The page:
How can we improve mental health screening?

Medical care and understanding have changed since separation of physical and mental health made much sense. We know now that mental state and internal physiology influence one another and that social factors affect disease risk more powerfully than genetic ones. Still, as a health care system, we perpetuate a culture of division, and limit our capacity to help people because of our inability to categorize them neatly.

There are so many with unmet mental health needs in our communities: The few with severe illness we can see and get to and sometimes fix, the many with less severe conditions we don’t know always how to reach. There’s the complex relationship between homelessness, mental illness, drug abuse, and crime. We invest in huge prison populations and now in treatment programs too, but less than ever on affecting the pathologies at the root of those problems. We are only as good as the care we take of our most vulnerable, and we are failing those least capable of calling attention to the fact.

It’s understood that prevention is a cost-effective strategy for dealing with many types of illness, but it’s seldom discussed in the context of mental health. Like the annual physical or six-month cleaning at the dentist, there must be some value in a periodic screening or at least some amount of contact with a mental health professional for those at greatest risk. A worsening physical illness — back pain, pneumonia — becomes more difficult for a patient to ignore. A worsening mental illness can leave patients less likely or able to seek out help, which is reason to treat it differently than most disease.

When we rely on patients to initiate contact with the health care system, access is a problem. So is stigma: If care is available, fear of a label motivates some patients to forego treatment. Even when providers see that mental illness contributes to a patient’s condition, it’s more easily ignored than a physical injury of similar magnitude, and cultural views of mental illness are part of this.

Similarly, although it’s ubiquitious to and sometimes celebrated in our culture, stress is a mental health topic. Like anything, stress can be constructive if we deal with it well or harmful if we cope with it poorly. It can provoke real physical symptoms in otherwise healthy people.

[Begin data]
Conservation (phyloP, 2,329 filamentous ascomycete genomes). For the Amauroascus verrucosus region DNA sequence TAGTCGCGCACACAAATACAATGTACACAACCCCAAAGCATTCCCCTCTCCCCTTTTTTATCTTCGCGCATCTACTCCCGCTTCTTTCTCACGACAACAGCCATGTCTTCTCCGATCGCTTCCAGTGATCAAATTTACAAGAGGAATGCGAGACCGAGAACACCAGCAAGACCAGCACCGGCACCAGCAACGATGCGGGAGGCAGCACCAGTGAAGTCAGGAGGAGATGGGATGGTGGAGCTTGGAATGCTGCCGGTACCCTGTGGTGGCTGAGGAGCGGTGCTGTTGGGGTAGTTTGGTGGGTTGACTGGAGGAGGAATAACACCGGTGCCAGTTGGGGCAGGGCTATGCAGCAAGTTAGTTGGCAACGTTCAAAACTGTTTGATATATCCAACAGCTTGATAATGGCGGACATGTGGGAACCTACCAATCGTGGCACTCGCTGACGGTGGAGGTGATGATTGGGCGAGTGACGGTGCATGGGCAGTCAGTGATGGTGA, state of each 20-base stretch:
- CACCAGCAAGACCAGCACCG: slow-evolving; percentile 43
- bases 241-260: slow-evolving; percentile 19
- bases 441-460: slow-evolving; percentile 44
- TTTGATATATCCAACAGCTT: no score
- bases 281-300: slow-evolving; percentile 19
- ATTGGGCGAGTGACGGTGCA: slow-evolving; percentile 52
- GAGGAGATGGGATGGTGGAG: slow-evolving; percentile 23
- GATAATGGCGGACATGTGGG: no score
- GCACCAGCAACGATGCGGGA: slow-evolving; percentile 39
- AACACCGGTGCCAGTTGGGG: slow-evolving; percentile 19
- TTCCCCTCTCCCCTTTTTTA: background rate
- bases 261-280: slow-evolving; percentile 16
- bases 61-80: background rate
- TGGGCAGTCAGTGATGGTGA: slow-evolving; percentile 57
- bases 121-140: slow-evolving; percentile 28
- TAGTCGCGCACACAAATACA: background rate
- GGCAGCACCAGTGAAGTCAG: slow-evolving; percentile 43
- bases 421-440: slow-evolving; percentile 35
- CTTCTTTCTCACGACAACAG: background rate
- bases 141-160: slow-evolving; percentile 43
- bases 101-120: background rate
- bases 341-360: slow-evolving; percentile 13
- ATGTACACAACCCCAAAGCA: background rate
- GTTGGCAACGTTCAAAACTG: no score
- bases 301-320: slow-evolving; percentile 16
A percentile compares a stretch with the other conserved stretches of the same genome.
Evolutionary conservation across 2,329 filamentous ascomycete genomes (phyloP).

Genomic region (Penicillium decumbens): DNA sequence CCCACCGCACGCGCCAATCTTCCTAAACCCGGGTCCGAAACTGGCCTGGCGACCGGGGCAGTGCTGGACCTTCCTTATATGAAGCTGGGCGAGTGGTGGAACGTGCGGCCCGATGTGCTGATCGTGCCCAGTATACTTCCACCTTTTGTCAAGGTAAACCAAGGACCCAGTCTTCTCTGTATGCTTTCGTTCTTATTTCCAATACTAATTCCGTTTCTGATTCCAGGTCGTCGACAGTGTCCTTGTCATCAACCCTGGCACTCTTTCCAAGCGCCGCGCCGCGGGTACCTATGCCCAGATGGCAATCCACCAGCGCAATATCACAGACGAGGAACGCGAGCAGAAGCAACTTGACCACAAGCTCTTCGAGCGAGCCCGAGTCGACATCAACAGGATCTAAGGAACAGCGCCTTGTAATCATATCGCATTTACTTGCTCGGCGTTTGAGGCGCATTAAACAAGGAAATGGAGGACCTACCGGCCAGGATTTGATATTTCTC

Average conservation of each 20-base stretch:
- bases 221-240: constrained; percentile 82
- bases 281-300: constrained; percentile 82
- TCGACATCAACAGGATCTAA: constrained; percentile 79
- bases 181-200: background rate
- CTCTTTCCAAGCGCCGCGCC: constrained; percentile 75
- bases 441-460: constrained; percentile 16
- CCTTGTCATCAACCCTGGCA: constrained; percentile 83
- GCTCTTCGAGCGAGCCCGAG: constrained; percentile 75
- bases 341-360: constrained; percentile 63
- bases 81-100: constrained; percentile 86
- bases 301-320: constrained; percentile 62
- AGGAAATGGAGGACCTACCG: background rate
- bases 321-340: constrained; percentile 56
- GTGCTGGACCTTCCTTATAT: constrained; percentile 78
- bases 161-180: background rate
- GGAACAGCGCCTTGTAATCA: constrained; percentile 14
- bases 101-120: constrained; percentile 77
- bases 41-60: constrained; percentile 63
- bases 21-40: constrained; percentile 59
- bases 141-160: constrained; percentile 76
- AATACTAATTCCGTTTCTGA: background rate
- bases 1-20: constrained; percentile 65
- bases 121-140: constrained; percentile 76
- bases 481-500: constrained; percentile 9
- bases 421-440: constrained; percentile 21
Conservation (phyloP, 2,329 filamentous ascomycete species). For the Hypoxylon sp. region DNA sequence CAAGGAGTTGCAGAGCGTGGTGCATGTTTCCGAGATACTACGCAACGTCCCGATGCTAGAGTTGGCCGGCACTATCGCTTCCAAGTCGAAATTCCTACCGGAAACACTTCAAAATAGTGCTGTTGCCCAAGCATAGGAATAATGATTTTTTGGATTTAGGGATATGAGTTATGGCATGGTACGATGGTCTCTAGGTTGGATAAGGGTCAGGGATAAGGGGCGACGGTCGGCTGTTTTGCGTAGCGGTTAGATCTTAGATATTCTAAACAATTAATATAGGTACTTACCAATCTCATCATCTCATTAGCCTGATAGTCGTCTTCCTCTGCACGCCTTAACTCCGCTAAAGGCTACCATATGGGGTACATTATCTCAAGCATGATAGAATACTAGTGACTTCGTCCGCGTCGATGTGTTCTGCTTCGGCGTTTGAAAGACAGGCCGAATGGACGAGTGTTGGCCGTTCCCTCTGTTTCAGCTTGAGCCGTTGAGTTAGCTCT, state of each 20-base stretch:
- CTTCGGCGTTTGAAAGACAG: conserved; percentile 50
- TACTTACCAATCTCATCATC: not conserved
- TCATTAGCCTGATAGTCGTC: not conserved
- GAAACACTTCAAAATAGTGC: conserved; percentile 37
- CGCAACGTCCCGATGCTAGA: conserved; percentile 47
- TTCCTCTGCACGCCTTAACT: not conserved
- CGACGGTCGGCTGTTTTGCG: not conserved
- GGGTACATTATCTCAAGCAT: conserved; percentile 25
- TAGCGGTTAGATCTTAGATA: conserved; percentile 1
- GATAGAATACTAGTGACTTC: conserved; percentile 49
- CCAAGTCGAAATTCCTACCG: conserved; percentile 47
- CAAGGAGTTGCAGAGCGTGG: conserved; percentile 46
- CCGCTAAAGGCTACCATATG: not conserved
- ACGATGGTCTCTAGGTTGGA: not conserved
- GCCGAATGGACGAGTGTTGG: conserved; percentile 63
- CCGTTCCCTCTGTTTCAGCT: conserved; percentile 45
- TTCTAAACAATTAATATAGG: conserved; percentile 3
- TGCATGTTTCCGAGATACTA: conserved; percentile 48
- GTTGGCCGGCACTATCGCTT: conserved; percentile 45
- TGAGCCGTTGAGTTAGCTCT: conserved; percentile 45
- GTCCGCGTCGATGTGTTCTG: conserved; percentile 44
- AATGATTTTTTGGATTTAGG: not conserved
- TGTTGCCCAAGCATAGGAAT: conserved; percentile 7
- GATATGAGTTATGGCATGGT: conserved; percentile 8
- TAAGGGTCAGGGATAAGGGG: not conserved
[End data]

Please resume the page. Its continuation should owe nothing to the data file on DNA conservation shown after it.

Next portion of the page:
Chronic, unmanaged stress weakens our immune systems, which means some amount of disease can be prevented through its treatment. Stress can stimulate accumulation of body fat by keeping cortisol high, and interventions like mindfulness-based stress reduction can help to manage the stress hormone. We prescribe drugs for depression which change the way neurotransmitters behave in the brain, but exercise also can influence the way those chemicals act. If we’re seriously dedicated to helping people achieve better health, we shouldn’t treat meaningful lifestyle changes as something ancillary to other medical care.

It’s not always easy to discuss mental health topics or to find the right services for our patients, but it is something that we can improve without major change. Patients come into our system, and we treat problems which are sometimes secondary to those with which they need the most help, because that’s how health care is made to work right now. We operate in narrow partitions from one another, and when patients are in our areas of focus, we discuss only things we know how to help solve. The result is sometimes unclear ownership of a problem: a real barrier created by artificial divisions. It’s difficult enough to get these patients in contact with some kind of service at the right time, and we shouldn’t be making it more difficult to get to the right type of care.

Outreach and screening can become high-value focuses: They can help us get to patients before they are very sick, they can enable us to treat patients more effectively (and cheaply), they can reduce the volume of patients seeking care in the wrong places (like the ER). Under an accountable care organization model, screening becomes an obvious choice for taking better care of people at lower cost. Under a fee-for-service model, we don’t have the support for outreach, and it becomes harder to justify and approve. The onus to capture cost-effectiveness on a worksheet, another artificial problem, creates a real barrier to important work.

John Corsino is a physical therapist who blogs at his self-titled site, Health Philosophy.

Image credit: Shutterstock.com

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